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MEXICANS DEMAND CRUSADE, CALL ELECTION `FRAUDULENT’

SHARE MEXICANS DEMAND CRUSADE, CALL ELECTION `FRAUDULENT’

More than 70,000 angry Mexicans packed the capital's historic "zocalo" Saturday to back opposition presidential candidate Cuauhtemoc Cardenas' call for a national crusade to prove last Sunday's elections were fraudulent.

The protest came as the official results were released, confirming that Ernesto Zedillo and his long-ruling Institutional Revolutionary Party won with less than half of the largest vote in Mexican history."The struggle is not over," Cardenas shouted before a sea of flags, banners and signs in the shadow of the presidential palace. "The Aug. 21 elections came and went, and we still don't know the results of the election. Today, we cannot declare victory, but neither can we recognize the victory of anyone else."

The crowd roared, chanting, "The people are tired of compromise" and "Perfect dictatorship, perfect fraud." Others simply painted the words, "No Fraud" on their cheeks.

Billed as a barometer of popular dissent after federal elections that were to be a watershed of Mexican democracy and change, the rally was five times the size of a similar Cardenas protest in the same downtown plaza last Monday.

But Saturday's peaceful gathering was about half the size of Cardenas' protests in the aftermath of the 1988 elections, when many Mexicans felt that Cardenas clearly had been cheated out of the presidency.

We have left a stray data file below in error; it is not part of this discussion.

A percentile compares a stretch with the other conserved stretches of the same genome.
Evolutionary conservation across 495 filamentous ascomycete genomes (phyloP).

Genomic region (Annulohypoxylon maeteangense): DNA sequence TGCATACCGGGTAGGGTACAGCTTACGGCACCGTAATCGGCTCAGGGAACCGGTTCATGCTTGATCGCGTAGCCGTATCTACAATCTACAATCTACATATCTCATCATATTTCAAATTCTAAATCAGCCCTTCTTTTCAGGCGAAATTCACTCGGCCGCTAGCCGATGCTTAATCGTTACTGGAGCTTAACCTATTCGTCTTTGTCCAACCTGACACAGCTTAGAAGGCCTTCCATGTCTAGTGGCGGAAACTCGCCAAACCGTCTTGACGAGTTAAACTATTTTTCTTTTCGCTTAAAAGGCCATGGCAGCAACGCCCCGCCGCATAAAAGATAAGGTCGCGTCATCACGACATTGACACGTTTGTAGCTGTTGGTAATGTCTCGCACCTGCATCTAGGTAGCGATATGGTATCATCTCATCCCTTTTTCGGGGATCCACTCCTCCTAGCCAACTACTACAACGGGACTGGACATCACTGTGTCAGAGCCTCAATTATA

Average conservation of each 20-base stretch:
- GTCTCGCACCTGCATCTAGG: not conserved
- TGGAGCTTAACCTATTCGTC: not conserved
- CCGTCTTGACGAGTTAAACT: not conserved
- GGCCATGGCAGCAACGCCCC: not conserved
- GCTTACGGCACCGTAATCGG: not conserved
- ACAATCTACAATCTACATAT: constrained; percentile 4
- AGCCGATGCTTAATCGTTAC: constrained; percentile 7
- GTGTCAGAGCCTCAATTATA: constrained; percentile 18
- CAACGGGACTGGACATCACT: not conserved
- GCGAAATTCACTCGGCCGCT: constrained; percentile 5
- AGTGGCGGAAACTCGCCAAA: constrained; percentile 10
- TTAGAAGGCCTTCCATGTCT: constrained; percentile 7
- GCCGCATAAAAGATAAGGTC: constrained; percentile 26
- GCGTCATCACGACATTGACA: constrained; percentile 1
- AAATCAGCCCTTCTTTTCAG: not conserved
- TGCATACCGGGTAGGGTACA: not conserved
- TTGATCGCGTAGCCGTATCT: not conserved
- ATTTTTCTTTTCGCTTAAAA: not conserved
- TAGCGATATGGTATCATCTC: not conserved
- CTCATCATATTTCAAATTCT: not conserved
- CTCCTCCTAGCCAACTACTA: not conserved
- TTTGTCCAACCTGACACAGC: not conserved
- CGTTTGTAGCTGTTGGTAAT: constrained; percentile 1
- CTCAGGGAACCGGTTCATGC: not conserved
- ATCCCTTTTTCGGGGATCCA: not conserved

Saturday's official voting results from the Federal Electoral Institute confirmed that Zedillo was the first PRI candidate since the governing party came to power in 1929 to fail to win a majority of the vote. The 42-year-old Yale-educated economist drew 48.87 percent of the vote.

Against that backdrop, the size of Saturday's protest that filled the "zocalo" - and smaller demonstrations denouncing electoral fraud elsewhere in the country - represented a potentially potent force to push Zedillo into carrying out promises of vast government and ruling party reform during a six-year term that will take Mexico into the 21st century.

The tallies announced by the quasi-independent electoral institute gave second-place Diego Fernandez de Cevallos of the National Action Party (PAN) 26.09 percent of the vote. Cardenas and his Democratic Revolutionary Party (PRD) won 16.42 percent, with six other candidates from smaller parties splitting the remainder.

Arturo Nunez, director general of the electoral institute, said those "definitive results" were from 291 of the nation's 300 electoral districts and 89,731 of the 96,394 precincts, or a total of 92.9 percent of Mexico's unprecedented 77.5 percent voter turnout. The handful of remaining ballots, a commission source said, would be confirmed by the end of Sunday but would not substantially change the result.